After swimming, we pulled two bottles of beer and sandwiches from our pack, and ate shielded from the stinging, wind-driven sand in the shadow of a rock.

The small bay is the inner cone of a small volcanic cone which was composed of olivine. Reach into the water and hold a handful of wet sand against the sunlight, and the pale green hue sorts itself into tiny black peppers of surf-scoured lava, and billions of tiny green translucent jewels of olivine, dulled only by collusion with their more golden neighbors.

In due course, a couple peered over the center of the rim, several hundred feet above us. After conferring with one another, a decision was apparently reached, for the woman handed the man a full-sized ice chest over the rim, and he began to inch his way down. "Take his picture," shouted Joseph from where he bobbed on the waves, his body quite clear though wavery through the turquoise water. "He's going to fall. The book says not to come down that way."

Not wanting to take advantage of the poor fellow's potential indignity, I merely stood and watched, like a dullard. After five minutes of struggling in the steep, loose sand, finding it impossible to ascend, he stumbled beneath his load as if on cue. Twelve beers rolled down the pale green slope, closely followed by the man and the tumbling, open ice chest. A woman in a bathing suit came bounding down behind him, carrying towels. She did not fall. On ascending to the rim, we saw that they had arrived by truck.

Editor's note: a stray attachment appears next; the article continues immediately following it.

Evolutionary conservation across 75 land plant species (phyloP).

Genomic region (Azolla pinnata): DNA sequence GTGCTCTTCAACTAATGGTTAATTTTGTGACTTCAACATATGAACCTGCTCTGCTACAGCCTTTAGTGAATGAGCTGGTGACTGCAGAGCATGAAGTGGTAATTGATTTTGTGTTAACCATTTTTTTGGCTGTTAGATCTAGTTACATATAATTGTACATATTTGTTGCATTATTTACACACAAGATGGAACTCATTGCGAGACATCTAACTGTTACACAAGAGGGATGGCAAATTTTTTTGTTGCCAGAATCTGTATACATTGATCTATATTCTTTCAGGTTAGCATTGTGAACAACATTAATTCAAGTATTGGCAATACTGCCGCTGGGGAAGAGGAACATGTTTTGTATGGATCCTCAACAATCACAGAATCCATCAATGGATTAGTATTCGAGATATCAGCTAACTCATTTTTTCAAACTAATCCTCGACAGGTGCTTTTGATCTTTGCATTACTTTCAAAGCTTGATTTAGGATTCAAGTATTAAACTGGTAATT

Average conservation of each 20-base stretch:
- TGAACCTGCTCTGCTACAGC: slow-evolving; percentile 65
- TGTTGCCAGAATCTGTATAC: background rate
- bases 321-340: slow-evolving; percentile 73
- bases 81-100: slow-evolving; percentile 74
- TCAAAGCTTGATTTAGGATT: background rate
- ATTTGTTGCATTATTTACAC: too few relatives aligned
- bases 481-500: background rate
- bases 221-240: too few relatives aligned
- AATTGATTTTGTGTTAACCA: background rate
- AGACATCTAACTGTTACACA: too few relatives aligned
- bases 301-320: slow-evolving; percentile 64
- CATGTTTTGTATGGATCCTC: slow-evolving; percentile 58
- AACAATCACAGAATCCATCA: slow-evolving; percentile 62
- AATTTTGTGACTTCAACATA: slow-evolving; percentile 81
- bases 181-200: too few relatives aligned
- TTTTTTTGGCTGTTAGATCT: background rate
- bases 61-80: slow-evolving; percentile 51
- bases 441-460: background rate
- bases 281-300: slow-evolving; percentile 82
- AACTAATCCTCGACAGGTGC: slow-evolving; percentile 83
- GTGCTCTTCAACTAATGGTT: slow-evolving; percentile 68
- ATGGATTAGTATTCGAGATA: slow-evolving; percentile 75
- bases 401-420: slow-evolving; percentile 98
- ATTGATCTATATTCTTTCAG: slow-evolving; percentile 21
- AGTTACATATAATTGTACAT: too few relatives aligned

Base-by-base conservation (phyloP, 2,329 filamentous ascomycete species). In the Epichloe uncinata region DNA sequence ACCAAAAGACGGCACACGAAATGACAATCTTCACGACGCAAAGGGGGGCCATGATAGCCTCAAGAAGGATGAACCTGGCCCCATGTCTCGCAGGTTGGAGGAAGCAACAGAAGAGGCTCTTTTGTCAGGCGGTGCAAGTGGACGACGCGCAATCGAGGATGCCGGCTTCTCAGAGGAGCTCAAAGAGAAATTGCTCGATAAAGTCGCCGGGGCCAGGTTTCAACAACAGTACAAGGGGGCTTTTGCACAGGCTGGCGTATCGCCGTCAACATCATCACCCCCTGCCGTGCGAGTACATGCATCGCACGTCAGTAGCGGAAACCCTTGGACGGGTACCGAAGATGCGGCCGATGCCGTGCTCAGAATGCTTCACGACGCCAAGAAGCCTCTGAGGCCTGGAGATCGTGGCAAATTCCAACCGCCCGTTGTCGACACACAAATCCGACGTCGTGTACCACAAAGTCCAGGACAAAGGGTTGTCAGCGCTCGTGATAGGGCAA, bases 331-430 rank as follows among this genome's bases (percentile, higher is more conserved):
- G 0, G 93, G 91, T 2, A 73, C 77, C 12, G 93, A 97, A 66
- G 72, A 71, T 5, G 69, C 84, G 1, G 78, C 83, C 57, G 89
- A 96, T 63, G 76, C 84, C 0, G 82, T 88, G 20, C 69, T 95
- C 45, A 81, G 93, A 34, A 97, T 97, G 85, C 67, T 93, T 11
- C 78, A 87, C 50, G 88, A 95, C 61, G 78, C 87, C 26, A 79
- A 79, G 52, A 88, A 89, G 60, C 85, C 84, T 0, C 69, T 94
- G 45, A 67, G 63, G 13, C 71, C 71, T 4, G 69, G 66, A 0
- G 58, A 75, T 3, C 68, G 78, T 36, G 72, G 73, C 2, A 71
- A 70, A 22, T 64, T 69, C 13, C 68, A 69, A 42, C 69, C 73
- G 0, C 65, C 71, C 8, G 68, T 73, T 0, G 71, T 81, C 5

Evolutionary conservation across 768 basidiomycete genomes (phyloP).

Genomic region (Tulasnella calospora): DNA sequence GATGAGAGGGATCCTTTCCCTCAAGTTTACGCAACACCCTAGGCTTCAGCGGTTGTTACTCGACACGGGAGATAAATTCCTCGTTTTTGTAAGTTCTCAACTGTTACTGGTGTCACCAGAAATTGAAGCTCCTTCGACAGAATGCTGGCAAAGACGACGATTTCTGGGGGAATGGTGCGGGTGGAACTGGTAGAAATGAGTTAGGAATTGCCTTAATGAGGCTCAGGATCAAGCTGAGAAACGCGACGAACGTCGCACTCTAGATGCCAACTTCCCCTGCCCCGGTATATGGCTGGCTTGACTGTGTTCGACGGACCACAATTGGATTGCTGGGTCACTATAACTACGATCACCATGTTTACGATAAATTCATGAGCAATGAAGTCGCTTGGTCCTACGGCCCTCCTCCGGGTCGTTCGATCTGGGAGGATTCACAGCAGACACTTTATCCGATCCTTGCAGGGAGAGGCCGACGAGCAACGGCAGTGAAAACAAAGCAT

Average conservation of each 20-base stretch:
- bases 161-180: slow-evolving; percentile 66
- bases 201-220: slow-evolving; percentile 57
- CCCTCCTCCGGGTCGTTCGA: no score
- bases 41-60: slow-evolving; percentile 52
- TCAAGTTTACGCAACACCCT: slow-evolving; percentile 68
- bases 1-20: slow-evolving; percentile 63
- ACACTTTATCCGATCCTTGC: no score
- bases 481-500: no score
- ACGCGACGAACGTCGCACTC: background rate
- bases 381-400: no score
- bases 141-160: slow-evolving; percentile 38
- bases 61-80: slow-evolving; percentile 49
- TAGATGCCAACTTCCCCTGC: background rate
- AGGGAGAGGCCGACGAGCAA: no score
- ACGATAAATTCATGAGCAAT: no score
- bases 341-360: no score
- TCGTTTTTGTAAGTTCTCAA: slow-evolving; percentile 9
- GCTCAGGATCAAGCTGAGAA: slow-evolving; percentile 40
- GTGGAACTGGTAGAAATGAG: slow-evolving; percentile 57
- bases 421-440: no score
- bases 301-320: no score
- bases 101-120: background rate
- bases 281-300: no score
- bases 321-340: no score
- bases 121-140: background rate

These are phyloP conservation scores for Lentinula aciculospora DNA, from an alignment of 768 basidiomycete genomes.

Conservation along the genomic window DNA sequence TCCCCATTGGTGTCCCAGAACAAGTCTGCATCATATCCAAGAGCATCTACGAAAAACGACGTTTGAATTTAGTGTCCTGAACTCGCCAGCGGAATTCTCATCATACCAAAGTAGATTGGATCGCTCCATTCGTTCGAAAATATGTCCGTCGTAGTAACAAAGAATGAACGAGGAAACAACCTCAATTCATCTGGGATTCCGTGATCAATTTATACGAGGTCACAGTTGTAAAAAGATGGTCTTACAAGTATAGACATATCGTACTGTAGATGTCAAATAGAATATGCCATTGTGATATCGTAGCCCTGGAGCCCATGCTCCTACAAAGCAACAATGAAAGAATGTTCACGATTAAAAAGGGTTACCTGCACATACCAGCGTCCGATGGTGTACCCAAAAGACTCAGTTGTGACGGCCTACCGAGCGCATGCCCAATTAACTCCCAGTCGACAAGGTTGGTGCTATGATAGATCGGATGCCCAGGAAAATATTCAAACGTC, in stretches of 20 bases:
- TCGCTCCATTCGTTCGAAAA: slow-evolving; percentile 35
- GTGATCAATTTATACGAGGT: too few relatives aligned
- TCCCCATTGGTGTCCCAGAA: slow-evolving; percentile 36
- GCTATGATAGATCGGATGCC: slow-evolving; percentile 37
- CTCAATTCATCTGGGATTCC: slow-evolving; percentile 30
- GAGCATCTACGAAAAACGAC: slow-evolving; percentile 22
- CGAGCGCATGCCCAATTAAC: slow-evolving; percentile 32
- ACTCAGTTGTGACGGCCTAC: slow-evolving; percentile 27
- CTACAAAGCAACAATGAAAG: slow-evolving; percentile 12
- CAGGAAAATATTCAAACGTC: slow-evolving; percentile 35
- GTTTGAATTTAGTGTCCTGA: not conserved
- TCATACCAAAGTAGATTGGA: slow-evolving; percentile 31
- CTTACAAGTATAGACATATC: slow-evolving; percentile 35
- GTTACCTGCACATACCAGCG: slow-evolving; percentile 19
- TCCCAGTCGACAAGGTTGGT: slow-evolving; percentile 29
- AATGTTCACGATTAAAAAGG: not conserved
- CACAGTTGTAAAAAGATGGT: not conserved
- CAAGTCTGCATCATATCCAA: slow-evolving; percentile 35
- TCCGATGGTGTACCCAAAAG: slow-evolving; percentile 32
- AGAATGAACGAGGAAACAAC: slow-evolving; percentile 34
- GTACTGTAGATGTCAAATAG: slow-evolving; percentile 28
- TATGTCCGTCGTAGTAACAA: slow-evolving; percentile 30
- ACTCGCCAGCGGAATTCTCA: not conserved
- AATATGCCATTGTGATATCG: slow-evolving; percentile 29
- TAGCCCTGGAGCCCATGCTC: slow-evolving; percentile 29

The Green Sand Beach has visitors, but not many. It is said to be a favorite for nude bathing, which is illegal in Hawaii, but a couple we saw on our way out, returning from an early morning visit with their mats rolled and carried under their arms, had availed themselves of the relative privacy of the beach. While there, we saw four other people. We saw few--perhaps eight--on our entire hike, including a party of truck campers just one cove past the boat launch.

The Green Sand Beach is an easy five-mile round trip hike from the boat launch at South Point. You can't miss it. Just drive to the southernmost point in the United States and head east.

You won't regret it.

WAYS AND MEANS

Many maps of the Big Island depict perfectly passable roads which say, "Rental Cars Prohibited Past This Point." Even places which rent four-wheel-drive vehicles may tell you that you may not take their vehicle to South Point.

To be on the safe side, if you decide to drive to the Green Sand Beach, there is one place in Kailua which will allow you to drive there. There are no treacherous cliffs, no impassible places with no turn-around--at least, not on the first 2 1/2 miles, so your driving skills won't be unduly challenged by the terrain. And with a vehicle, you can explore the rest of this remote coast.

But why go to the expense and trouble, unless you have difficulty walking, or intend to drive further? Just take plenty of water and sunscreen. The journey is as exhilarating as the destination.

 
If you are interested in Hawaiian history and enjoy Kathleen's writing check out THE BONES OF TIME a unique science fiction novel based on the life of  Princess Kaiulani.
 
 

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Originally published in the Washington Post
Copyright 1992 Kathleen Ann Goonan All Rights Reserved.